`Peace Dividend' Unlikely in US Intelligence
BOSTON — ALTHOUGH tensions with the Soviet Union are easing dramatically, the United States cannot afford to cut back its overseas intelligence efforts, government and private analysts say. As the potential threat to US security shifts from Europe to other regions, the US will have to learn and understand more about those areas, these analysts say. In addition, nuclear and conventional arms control treaties will require more US inspectors in the Soviet Union and Warsaw Pact countries to monitor compliance with the accords.
``In a period of uncertainty, we need more intelligence, not less. The number of variables is increasing,'' says a government analyst who asked not to be named. ``The more you cut defense, the more you need to spend on intelligence.''
This view is not shared by everyone. ``When defense spending goes up, they say we need to spend more on intelligence because defense spending is up, says Rep. Anthony Beilenson (D) of California. ``When it goes down, they say we need to spend more on intelligence because defense spending is down.'' Congressman Beilenson, chairman of the House intelligence committee, says he thinks it likely that spending for intelligence will decline ``a modest amount'' as spending in general is cut back.
But the intelligence community sees it differently.
``As the hard edges of the world recede, the threats we face have become more diffuse, and more difficult to define,'' William Webster, director of the Central Intelligence Agency, told the National Press Club recently. ``Intelligence is critical as policymakers determine what course to follow in a world which may become more dangerous because it has become less predictable.''
The threats to national security most often mentioned by experts these days include terrorism, drug trafficking, instability in the third world, the proliferation of missiles and chemical and biological weapons, and economic and technological competition.
``Whenever you have a global change and the development of a multipolar world, there is a greater need to look at regional conflicts, drugs, and terrorism,'' says Rep. Dave McCurdy (D) of Oklahoma, who sits on both the House Intelligence and Armed Services Committees. ``We need to look at places like Colombia, El Salvador, Peru, Nicaragua, and the Philippines.'' He also advocates more intelligence on trade and economic issues, as well as military technology developments in other countries.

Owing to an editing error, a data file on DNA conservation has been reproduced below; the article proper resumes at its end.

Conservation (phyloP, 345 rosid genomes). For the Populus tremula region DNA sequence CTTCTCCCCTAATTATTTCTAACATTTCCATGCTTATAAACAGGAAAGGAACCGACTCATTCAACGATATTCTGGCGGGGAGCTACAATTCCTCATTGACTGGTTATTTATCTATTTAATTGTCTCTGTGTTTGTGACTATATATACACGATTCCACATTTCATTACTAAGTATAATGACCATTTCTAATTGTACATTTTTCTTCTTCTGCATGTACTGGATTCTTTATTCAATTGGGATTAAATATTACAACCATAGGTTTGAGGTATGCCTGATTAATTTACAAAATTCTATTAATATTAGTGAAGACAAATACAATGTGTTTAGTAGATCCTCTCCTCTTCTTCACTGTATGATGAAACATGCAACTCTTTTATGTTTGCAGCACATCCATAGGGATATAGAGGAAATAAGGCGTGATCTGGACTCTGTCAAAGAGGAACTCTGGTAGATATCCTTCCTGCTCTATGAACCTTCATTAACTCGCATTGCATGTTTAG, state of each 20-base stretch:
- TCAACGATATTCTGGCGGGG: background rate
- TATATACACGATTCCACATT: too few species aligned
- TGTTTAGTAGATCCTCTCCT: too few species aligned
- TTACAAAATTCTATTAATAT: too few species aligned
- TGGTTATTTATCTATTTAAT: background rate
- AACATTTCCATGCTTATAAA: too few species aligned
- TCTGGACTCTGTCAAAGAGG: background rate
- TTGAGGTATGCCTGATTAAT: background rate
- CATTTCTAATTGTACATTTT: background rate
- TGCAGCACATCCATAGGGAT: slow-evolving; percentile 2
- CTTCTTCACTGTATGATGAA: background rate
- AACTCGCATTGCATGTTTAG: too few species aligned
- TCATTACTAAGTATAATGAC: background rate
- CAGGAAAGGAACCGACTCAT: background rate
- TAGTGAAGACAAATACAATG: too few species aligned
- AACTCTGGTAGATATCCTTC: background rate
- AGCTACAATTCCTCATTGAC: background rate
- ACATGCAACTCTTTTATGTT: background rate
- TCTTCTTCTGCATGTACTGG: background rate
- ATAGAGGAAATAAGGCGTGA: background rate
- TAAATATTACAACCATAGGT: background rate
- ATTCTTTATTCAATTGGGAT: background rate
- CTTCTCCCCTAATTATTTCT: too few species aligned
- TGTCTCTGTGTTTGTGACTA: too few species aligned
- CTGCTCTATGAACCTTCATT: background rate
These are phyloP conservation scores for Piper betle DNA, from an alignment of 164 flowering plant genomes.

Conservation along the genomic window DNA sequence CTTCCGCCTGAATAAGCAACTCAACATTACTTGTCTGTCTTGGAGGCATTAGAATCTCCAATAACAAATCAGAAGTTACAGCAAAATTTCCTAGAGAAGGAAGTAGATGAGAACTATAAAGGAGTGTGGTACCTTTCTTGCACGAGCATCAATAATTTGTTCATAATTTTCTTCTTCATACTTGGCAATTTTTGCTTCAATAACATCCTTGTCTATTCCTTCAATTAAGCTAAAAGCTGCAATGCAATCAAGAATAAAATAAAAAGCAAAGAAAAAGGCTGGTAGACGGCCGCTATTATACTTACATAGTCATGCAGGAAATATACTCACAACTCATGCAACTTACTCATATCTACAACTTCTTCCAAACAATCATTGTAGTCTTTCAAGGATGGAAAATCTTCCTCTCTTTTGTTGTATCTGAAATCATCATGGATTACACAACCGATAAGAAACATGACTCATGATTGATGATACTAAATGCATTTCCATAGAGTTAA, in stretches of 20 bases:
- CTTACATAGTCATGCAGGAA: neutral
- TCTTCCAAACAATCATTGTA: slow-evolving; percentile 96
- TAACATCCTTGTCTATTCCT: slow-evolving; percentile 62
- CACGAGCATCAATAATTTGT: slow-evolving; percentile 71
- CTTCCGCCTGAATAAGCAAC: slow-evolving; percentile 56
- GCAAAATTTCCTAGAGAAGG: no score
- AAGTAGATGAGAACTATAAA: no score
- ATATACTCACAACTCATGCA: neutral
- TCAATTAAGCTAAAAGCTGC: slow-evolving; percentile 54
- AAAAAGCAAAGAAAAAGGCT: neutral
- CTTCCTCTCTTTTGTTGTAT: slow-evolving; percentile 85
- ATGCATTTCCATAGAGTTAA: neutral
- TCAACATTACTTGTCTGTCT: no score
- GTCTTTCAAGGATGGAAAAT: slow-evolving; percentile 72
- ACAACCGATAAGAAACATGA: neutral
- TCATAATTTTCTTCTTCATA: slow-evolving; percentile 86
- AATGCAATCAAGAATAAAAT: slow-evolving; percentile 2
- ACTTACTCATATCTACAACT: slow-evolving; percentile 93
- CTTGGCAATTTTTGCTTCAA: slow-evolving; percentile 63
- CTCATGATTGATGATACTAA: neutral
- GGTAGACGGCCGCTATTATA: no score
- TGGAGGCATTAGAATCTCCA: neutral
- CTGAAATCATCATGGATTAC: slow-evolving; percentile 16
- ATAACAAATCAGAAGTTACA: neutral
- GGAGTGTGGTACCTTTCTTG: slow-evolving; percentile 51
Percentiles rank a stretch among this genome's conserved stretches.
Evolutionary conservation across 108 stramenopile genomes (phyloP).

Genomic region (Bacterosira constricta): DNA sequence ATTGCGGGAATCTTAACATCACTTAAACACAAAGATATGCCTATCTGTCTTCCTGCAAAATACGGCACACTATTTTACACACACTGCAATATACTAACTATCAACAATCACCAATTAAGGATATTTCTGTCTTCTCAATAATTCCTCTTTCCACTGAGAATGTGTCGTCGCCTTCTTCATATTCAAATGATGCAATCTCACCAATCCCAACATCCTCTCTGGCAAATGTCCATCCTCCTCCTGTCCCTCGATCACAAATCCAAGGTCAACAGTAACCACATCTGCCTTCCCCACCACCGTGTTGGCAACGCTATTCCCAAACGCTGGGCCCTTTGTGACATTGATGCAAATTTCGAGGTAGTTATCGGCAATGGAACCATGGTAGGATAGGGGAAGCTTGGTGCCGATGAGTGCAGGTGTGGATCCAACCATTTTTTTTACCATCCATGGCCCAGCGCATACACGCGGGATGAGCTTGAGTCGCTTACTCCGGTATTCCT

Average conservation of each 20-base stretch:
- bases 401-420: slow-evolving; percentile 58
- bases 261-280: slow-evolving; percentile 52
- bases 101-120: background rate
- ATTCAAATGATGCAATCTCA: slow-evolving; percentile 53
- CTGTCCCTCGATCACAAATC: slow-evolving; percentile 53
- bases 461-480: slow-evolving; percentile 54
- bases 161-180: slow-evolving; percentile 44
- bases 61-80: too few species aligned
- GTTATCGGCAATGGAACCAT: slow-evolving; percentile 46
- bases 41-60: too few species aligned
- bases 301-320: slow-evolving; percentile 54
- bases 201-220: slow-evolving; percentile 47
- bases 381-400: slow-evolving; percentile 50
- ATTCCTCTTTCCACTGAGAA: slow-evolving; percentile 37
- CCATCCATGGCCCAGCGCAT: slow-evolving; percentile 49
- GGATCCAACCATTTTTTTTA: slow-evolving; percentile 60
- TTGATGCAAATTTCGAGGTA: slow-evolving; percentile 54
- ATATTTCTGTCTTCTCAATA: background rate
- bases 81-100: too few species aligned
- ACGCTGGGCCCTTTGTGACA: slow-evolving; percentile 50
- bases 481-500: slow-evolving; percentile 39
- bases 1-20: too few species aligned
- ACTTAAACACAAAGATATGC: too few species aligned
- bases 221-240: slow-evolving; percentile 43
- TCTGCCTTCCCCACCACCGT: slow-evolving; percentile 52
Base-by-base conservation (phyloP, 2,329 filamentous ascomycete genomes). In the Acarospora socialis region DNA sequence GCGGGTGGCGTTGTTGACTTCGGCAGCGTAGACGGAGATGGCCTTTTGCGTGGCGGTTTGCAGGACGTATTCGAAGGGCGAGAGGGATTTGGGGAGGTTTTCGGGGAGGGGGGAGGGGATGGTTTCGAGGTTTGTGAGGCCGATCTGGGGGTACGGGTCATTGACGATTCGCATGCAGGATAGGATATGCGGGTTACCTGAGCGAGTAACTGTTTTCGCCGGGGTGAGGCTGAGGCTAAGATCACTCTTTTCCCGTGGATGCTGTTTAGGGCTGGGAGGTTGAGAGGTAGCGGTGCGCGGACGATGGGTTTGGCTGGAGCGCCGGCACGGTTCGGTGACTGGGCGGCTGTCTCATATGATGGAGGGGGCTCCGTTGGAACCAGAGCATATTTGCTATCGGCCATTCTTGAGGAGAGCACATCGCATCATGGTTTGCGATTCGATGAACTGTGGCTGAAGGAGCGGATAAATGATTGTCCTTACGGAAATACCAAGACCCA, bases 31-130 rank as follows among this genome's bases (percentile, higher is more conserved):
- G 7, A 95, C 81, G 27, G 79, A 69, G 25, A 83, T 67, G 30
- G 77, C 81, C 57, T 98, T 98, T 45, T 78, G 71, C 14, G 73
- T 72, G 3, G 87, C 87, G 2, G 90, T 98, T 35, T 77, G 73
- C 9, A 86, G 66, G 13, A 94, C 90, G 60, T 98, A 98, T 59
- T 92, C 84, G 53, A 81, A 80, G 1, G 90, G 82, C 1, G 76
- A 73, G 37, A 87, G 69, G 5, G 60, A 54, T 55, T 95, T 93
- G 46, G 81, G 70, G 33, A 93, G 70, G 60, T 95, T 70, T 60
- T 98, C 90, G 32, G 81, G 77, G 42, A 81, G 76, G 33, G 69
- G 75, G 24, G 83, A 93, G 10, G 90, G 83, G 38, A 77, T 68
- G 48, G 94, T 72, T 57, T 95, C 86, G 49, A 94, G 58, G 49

The recent coup attempt in the Philippines ``is a good example of why you have to watch everywhere all the time,'' the government analyst says. ``In the past we always had the feeling the Soviets wouldn't do anything irrational. But what about guys like [Libyan leader Col. Muammar] Qaddafi? It is less certain that he will be a sensible actor on the world scene.''
This will mean a change in the way the intelligence community has operated during most of the postwar era.
``Our collection and analytical efforts have been so focused on bloc politics that it will take a long time to reorient our efforts,'' says Bill Green, a professor in Boston University's department of international relations.
But even if d'etente with the Soviet Union continues indefinitely, the US still needs to know what is going on there and why. ``We have to look at the various ethnic groups, dissident groups, and the struggle for power,'' the government analyst says.
The expected increase in arms control agreements with the Soviets will also place new demands on US intelligence efforts. ``The INF (Intermediate Nuclear Forces) treaty requires 1,000 US inspectors, all with Russian-language ability,'' Mr. Green says. ``A START (Strategic Arms Reduction Treaty) agreement will require three times as many. And heaven knows how many monitors a conventional forces treaty would require.''
At the same time, the relaxation of tension between the superpowers could lead to savings in some areas of intelligence. ``We might be able to cut back on monitoring a possible Soviet first strike, which is not too likely anymore,'' says the government analyst.
And ``if Soviet `new thinking' continues, monitoring requirements might actually be reduced'' in the future, Congressman McCurdy says.
Intelligence specialists assert that, unlike defense spending, intelligence collection and analysis is relatively cheap - compared with the cost of going to war because of intelligence failures.
``Intelligence is the ounce of prevention,'' Green says. ``Military reaction is the pound of cure.''